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Acer Tempo M900

Acer Tempo M900

Acer's last and best Windows Smartphone?

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Review With the launch of the M900, Acer's assault on the smartphone market comes to a halt. Well, at least until its first Android or WinMo 6.5 handsets emerge blinking into the cold light of day. Joining the ranks of the dual SIM DX900, 2.8in screen X960 and 3.8in F900, we now have a Windows Mobile handset with a slide-out Qwerty keyboard.

Acer Tempo M900

Acer's Tempo M900

Unlike the F900, the M900 doesn't face direct competition from HTC, the doyen of Windows smartphones, since the HTC Touch Pro2 makes do with a 3.6in screen. Acer, however, has fitted the M900 with the same bright and colourful resistive 3.8in screen fitted to the F900.

Despite the extra screen size, Acer has done a good job of keeping the M900's size and weight in line with the HTC device. At 188g, it’s a only half a gram heavier than the Pro2 while at 119 x 62 x 17.1mm it’s a negligible 3mm wider and taller and fractionally thinner.

Of course, the Touch Pro2 is a big old lump of a phone in its own right and some potential purchasers may rule out both devices simply on the grounds of them being far too big and lardy for convenient day-to-day use. Stick either in an inside suit jacket pocket and it looks like your mother dressed you, so it’s just as well Acer bundles a rather fine leather belt clip.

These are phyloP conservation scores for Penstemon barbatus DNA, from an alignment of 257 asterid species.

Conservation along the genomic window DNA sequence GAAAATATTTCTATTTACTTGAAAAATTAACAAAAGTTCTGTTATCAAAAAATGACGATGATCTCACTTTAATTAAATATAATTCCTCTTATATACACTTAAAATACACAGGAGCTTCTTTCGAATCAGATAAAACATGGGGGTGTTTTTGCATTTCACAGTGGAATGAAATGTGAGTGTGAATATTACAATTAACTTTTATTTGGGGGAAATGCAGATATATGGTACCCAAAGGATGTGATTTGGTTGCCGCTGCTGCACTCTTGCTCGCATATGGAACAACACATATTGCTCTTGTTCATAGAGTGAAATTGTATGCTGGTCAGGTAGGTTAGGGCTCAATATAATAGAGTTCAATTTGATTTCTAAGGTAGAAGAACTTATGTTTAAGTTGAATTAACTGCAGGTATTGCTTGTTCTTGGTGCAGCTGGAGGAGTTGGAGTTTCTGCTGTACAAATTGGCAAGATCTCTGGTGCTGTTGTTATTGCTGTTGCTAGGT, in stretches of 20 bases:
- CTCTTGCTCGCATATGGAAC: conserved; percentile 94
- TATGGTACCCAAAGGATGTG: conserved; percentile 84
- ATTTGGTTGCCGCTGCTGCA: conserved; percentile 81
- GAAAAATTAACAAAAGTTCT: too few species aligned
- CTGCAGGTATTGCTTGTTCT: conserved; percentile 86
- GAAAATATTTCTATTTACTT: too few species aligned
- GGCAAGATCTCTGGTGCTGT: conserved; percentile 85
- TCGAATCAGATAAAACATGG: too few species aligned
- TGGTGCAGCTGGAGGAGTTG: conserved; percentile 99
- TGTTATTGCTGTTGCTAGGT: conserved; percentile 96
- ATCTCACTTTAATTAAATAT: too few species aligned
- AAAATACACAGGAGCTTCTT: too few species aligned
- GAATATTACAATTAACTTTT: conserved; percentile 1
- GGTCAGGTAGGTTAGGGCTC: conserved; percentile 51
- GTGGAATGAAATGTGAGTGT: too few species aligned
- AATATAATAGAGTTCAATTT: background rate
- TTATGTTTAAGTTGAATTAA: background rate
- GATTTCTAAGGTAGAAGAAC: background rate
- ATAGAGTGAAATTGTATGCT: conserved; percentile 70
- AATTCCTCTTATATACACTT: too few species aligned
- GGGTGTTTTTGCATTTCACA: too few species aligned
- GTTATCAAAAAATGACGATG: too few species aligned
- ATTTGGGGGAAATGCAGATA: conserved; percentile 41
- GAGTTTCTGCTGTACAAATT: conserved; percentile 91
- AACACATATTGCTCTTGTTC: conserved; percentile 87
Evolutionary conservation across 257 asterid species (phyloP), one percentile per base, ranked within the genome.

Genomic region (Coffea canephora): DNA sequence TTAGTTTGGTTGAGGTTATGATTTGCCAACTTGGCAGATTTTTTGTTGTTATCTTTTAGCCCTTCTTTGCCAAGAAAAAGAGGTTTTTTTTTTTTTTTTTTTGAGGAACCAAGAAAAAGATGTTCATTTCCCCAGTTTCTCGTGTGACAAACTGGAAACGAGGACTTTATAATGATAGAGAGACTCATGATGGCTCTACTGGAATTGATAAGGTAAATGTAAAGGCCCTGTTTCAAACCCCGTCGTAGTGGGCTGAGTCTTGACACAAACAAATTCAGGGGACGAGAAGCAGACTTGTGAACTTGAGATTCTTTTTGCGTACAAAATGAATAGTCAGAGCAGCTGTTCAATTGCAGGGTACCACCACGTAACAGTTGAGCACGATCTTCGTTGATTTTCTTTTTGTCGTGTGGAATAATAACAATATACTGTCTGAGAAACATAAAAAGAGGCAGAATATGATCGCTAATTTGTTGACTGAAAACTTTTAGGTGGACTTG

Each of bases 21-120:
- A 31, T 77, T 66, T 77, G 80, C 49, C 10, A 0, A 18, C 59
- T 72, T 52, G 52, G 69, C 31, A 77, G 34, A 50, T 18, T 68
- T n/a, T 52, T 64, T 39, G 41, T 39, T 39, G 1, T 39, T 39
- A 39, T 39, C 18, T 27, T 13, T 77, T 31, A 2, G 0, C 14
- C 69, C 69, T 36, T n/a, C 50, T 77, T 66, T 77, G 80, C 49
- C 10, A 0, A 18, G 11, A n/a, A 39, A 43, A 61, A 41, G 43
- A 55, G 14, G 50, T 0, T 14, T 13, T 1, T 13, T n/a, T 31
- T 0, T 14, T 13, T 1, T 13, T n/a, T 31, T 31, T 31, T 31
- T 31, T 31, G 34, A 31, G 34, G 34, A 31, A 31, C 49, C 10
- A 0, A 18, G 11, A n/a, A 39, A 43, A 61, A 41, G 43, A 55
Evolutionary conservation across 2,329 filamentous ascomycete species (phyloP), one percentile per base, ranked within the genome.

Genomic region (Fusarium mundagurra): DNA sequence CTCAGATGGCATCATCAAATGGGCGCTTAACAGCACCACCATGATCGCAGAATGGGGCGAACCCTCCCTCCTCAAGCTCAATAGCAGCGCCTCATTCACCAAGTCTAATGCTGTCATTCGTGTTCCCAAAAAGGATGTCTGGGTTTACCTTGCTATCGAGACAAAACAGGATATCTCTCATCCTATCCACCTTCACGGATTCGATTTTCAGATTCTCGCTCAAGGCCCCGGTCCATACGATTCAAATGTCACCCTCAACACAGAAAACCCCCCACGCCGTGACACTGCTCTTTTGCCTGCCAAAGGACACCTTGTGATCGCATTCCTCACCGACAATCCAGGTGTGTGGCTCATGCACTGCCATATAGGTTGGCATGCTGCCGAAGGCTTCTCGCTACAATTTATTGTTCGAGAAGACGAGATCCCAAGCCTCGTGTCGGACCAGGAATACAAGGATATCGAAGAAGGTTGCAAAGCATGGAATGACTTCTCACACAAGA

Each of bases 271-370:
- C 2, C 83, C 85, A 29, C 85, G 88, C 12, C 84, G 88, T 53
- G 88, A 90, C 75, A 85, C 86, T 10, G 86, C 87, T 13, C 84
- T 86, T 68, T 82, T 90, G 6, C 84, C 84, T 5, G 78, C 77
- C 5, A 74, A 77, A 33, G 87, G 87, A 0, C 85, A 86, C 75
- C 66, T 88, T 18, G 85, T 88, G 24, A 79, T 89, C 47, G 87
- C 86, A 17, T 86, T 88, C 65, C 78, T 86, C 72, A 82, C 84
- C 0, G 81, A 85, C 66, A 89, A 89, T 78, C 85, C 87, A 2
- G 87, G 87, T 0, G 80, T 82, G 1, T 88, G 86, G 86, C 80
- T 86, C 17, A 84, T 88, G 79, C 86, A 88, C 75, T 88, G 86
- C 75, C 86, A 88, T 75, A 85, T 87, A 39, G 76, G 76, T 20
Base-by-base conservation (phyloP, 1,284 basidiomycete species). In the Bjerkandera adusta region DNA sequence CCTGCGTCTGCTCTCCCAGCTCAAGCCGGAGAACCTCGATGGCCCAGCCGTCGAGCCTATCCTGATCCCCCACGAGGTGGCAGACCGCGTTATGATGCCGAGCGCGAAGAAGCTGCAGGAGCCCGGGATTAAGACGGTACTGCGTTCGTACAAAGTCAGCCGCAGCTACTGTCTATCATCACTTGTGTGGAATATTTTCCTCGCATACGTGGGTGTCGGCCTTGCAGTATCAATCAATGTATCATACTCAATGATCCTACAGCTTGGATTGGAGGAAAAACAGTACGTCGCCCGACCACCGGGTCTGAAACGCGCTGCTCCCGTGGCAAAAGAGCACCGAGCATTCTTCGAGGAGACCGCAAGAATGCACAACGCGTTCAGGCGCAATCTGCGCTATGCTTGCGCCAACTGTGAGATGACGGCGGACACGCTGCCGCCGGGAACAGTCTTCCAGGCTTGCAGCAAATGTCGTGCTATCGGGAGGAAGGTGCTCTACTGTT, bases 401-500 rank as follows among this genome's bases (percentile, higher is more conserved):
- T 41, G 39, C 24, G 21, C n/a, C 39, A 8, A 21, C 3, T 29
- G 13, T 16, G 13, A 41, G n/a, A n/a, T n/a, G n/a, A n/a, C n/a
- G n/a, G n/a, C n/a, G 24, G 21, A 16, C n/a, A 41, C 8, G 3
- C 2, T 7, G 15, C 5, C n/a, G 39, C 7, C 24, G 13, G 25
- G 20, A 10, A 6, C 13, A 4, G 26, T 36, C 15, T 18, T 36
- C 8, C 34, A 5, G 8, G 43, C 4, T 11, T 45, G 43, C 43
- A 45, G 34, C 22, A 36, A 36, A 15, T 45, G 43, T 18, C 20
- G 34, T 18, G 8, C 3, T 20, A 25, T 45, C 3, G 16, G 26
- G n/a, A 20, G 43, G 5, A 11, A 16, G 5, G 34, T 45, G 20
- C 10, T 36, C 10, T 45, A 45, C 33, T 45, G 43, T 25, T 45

If you are concerned about such matters, we reckon that the M900 is a more handsome device than its sibling. The edges of the fascia are nicely curved while the smoked chrome strip running around the handset makes it look just a bit more grown-up and thoughtful than the F900.

Acer Tempo M900

With a 3.8in screen and a Qwerty keyboard, bulk is inevitable

You won't find much out of the WinMo smartphone ordinary with the M900. One the right hand side are buttons to turn the device on and off, the camera switch, a button to fire up the voice control system and the slot for the telescopic stylus. On the opposite side there’s a miniUSB port and MicroSD card cover.

Secure remote control for conventional and virtual desktops

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